With regard to the concept of 'correctness' of individual language elements, there are two competing views and these two views will affect how to differentiate varieties.
There is describing scientifically what is out there, what people actually say and how their individual way of speaking can be categorized with others, and then there is systematizing variation, stipulating rules, limiting varieties out of standardizing communication or esthetics.
The first is called descriptivism, the second prescriptivism. Prescriptivism is very much centered on recognizing a single standard; phenomenon X is either 'correct' or not with respect to that single standard. Descriptivism is much more lenient with respect to alternatives and varieties; many varieties can be recognized. Different social registers, ethnicities, localities tend to have within their group consistency such that phenomenon Z is indicative of someone being in a particular group (descriptivists could conceivably use the term 'correct' just allowing many more variations or alterations within a variety). For either -ism, there is a concept of 'this is a phenomenon, but that is not'. However the term 'correct' is socially laden with judgement of other varieties.
'Correctness' is the term used prescriptively for a given standard. Because scientifically there are general groups of people, there are many possible standards. There is a explicit social attempt at imposing standards (dictionaries, schools, media editors, government sanctioned academies).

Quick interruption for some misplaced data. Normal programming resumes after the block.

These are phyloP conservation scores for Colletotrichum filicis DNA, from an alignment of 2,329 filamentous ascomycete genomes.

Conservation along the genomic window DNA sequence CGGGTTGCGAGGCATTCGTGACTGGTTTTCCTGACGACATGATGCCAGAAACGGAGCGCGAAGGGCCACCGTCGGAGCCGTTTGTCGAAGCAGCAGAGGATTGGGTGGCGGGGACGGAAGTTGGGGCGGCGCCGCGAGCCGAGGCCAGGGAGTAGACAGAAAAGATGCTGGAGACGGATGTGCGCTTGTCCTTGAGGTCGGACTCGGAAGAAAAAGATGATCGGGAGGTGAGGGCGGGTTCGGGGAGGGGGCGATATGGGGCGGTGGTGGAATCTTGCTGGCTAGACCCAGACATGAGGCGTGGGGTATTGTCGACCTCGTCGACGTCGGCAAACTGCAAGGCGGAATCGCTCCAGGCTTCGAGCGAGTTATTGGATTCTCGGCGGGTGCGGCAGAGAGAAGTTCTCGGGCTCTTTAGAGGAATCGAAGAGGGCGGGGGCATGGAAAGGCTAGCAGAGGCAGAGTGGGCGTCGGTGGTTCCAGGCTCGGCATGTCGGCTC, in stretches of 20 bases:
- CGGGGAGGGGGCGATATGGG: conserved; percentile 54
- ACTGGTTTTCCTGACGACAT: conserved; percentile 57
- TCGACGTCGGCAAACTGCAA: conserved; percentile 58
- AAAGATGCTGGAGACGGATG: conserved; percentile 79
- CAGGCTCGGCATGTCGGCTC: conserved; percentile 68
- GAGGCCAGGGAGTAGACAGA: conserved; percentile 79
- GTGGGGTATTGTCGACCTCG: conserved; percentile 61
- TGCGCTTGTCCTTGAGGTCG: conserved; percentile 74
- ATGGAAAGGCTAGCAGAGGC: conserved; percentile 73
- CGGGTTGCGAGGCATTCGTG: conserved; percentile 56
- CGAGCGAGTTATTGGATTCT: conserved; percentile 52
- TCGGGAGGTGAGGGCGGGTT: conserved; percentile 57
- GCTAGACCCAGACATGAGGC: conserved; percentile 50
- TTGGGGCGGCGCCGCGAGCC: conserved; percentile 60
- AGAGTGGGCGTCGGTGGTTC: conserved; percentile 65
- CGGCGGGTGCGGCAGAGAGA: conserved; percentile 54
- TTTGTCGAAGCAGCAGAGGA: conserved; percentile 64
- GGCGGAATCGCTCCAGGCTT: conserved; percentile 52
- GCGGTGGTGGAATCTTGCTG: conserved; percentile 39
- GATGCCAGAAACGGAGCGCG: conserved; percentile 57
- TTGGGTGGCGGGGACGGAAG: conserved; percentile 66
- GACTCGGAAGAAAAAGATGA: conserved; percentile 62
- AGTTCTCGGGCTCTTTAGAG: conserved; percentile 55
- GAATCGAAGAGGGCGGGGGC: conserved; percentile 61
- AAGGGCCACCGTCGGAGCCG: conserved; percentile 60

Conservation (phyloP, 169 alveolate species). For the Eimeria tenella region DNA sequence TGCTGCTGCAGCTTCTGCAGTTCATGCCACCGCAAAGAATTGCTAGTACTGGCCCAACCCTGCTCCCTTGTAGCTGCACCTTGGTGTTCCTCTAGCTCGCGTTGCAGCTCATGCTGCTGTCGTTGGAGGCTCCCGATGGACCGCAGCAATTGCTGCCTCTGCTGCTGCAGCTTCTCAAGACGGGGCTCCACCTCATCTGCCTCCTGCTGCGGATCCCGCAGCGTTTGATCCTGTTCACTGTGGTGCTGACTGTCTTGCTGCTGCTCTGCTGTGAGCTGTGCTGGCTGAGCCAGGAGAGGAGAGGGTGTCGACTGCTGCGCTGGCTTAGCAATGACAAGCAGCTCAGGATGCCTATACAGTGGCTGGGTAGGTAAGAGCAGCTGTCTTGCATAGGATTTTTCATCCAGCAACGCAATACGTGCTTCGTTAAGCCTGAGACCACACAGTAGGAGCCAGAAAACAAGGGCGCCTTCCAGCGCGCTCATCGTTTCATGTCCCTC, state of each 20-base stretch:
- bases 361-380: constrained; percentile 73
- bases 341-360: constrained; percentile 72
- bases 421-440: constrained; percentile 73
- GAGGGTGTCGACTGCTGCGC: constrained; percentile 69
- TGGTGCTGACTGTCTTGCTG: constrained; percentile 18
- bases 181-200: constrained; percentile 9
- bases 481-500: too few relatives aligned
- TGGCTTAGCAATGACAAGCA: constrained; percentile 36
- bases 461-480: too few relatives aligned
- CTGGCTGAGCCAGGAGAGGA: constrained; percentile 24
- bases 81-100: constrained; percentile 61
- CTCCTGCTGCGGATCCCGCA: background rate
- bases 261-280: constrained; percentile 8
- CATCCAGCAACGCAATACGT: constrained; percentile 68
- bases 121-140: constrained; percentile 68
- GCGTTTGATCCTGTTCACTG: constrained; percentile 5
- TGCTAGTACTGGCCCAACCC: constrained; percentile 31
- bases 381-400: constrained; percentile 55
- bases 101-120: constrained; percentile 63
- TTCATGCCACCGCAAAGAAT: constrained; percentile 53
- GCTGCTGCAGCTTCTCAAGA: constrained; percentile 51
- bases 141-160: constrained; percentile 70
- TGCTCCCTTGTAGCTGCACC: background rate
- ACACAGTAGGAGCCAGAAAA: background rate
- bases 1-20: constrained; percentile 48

Many people will say that an Appalachian dialect is not 'correct' when writing newspaper articles, but using "ain't" is 'correct' or 'preferred' when speaking in that variety.
It seems strange to use the word 'correct' for an entire dialect. Is Australian English 'incorrect'? Of course not. Is Appalachian? Well, if you're writing a paper for a conference, it's probably a poor choice for understandability by the conference population.
A dictionary entry displays what should be said and is very likely the most common method for a particular variety (for most English dictionaries, it will be either American or British English).
To answer your question more directly, it feels inappropriate to use the term 'correct' for a given dialect out of many. The preferred way of saying it is 'This variety is preferred' and 'Phenomenon X is by far the most common and is accepted as standard (for this particular variety)'.
If you are a school teacher or newspaper editor (who normally only deal with one variety), then you can say 'Phenomenon X is correct'.